The Asian Development Bank trimmed most of its 2011 and 2012 growth forecasts for the region while noting that Asia's emerging economies are showing resilience in the face of the darkening global environment.
Fundamentals including sound budgets and high reserves offer a buffer for emerging economies, but there is no room for complacency, the Manila-based ADB warned in the update of its Asian Development Outlook on Wednesday.
The update of the Development Outlook, which was released in April, includes increases in inflation forecasts for this year.
An easing of inflation pressures could be temporary if global growth picks up, and authorities have to be ready to resume tightening monetary policy. Volatility in capital flows will complicate policymaking, the ADB said.
Despite global woes, growth will remain healthy across the region, the ADB said. Developing Asia -- made up of 45 countries in Central Asia, East Asia, South Asia, Southeast Asia and the Pacific -- is expected to grow 7.5 percent in 2011 and 2012.
That is down from April forecasts of 7.8 and 7.7 percent respectively, and growth of 9.0 percent in 2010.
ADB President Haruhiko Kuroda noted the tentative recovery in major industrial economies earlier this year had been undermined by the ratings downgrade of the United States, Europe's debt problems and Japan's triple disaster in March.
Yet developing Asia's economies are continuing their steady growth, he said.
Although led by the People's Republic of China and India, momentum is felt across the whole region.
The ADB said China is expected to grow 9.3 percent in 2011 and 9.1 percent next year, compared with the April forecasts of 9.6 and 9.2 respectively. India is now likely to grow 7.9 percent and 8.3 percent - lower than forecasts made in April of 8.2 percent for this year and 8.8 percent for 2012.
In parts of Asia, inflation concerns have eased as commodity prices have come off their 2011 peaks and worries about the global economy have grown. But the ADB said the prices could spurt higher again.
Inflation across the region was forecast at 5.8 percent this year, compared with the April projection of 5.3 percent, while the outlook for 2012 was unchanged at 4.6 percent.
If commodity prices resume their climb and the current weakness in the global recovery turns out to be temporary, regional central banks will have to speed up the process of monetary tightening, especially where inflation is already high, the ADB said.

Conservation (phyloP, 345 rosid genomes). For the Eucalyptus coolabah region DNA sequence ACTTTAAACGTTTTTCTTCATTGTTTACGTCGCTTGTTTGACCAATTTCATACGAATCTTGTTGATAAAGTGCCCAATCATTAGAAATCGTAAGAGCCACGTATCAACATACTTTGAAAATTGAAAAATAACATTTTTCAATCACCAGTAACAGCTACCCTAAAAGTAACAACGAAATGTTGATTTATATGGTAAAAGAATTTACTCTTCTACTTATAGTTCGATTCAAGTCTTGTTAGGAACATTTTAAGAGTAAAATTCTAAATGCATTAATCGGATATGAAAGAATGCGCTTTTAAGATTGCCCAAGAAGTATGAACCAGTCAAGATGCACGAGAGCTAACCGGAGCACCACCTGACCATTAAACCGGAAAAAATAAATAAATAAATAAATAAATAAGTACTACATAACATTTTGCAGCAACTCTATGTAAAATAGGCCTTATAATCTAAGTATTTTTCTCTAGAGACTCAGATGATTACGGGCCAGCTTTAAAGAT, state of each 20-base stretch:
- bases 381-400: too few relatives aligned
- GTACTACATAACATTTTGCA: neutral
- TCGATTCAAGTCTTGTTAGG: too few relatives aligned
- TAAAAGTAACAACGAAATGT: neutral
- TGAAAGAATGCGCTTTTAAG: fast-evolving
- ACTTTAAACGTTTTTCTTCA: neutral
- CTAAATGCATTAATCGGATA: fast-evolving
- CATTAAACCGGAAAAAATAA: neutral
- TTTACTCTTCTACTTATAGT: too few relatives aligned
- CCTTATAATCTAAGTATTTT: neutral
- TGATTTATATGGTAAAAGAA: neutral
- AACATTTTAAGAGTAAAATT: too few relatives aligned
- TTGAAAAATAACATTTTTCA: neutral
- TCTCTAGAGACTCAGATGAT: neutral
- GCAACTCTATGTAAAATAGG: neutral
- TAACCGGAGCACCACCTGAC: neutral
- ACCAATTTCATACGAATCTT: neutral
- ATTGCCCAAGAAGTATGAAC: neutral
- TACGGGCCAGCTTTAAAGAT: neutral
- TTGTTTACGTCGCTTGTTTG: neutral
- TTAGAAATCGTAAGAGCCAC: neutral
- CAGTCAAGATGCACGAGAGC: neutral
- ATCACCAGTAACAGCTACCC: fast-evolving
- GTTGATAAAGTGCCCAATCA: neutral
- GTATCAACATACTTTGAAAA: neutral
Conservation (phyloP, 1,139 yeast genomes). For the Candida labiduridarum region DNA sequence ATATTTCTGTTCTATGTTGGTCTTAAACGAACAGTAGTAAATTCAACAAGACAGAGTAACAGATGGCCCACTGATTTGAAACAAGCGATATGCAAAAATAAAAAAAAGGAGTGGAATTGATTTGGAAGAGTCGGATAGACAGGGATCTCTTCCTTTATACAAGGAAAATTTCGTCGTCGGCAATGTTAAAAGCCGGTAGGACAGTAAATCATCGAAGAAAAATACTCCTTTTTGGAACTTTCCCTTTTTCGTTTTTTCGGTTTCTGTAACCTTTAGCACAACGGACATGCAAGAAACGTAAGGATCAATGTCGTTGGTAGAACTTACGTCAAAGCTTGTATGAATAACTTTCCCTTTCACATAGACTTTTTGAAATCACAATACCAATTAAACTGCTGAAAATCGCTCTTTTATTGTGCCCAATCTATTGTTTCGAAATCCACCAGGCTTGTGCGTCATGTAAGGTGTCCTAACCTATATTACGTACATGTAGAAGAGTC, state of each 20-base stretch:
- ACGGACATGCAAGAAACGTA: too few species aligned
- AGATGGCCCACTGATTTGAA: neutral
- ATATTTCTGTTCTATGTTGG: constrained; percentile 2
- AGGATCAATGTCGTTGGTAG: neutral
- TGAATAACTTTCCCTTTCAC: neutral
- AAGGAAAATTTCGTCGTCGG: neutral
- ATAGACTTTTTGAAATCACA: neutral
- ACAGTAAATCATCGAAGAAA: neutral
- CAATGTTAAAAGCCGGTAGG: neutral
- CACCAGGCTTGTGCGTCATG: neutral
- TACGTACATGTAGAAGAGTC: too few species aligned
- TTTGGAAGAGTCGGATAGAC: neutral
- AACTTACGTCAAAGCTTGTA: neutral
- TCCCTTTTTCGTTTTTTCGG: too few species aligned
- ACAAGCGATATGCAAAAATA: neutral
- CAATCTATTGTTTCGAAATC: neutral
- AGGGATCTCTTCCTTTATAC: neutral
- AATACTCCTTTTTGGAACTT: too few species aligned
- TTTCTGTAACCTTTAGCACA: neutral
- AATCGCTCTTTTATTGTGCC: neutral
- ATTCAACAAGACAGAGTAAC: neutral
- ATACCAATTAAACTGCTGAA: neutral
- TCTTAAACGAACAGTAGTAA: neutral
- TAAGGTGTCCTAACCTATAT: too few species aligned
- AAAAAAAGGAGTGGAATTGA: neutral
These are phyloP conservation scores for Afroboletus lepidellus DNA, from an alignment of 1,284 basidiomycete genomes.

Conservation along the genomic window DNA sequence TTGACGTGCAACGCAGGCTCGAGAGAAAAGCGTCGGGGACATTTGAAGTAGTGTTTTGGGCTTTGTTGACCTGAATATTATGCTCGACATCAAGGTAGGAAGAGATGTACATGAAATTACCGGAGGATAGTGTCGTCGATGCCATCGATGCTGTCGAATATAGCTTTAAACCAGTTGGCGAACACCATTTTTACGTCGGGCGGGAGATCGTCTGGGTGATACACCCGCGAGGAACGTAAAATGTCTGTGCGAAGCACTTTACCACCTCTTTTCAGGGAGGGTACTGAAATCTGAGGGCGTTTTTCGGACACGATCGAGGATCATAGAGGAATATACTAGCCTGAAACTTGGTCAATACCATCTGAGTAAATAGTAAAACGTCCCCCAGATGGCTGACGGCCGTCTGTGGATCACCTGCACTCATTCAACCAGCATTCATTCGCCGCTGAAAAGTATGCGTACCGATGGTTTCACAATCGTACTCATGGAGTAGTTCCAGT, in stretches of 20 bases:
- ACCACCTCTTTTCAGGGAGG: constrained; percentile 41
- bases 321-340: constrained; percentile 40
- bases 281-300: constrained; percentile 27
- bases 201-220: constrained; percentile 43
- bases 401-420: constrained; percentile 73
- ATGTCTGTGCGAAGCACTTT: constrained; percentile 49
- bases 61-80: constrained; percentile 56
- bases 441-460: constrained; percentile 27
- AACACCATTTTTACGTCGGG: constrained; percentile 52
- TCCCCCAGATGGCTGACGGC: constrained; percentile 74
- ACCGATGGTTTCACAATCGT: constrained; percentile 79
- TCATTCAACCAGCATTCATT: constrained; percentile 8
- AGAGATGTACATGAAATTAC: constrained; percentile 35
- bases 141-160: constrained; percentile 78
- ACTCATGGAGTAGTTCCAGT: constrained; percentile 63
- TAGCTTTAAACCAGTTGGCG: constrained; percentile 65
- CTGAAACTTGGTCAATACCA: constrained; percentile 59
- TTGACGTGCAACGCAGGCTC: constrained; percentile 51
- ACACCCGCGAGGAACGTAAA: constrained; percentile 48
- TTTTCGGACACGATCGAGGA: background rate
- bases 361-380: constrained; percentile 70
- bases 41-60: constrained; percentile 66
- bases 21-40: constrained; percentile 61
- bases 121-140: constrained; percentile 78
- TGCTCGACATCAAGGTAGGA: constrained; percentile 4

Many of Asia's central banks have paused their rate-hiking cycles as global uncertainties grow. China may put further tightening on hold after inflation abated somewhat in August while some analysts say India is expected to hike rates only once more by year-end as output growth falters.
The ADB said allowing some exchange rate appreciation could help contain inflation by lowering import prices, and that could be combined with temporary capital controls designed to curb unwanted hot money flows which have been preventing some policymakers from raising rates in the inflation fight.
With real interest rates having turned negative in several countries, more monetary tightening is necessary to control inflation both over the next 2 years and the medium term, when the global economy will regain momentum, the ADB said.
The outlook for capital flows was uncertain, according to the ADB. It said that while Asia's strong economies and higher interest rates attract capital, in times when risk aversion rises, investors tend to retreat to advanced economies, so policymakers needed to prepare for volatility.
Inflows to Asia have moderated as concerns over the global economy have grown this year, the ADB said.
There were two main concerns about a surge in short-term flows. First, cash flowing in can complicate efforts to cool economies, and can weaken the effectiveness of monetary policy. Second, inflows can be followed by a destabilizing reversal of cash.
Regional policy makers may therefore find it appropriate to use well-targeted measures to improve their financial supervision and regulatory rules, as the recent short-term flows are dominated by those coming through the banking channels, the ADB said.
(Reporting by John Mair; Editing by Richard Borsuk)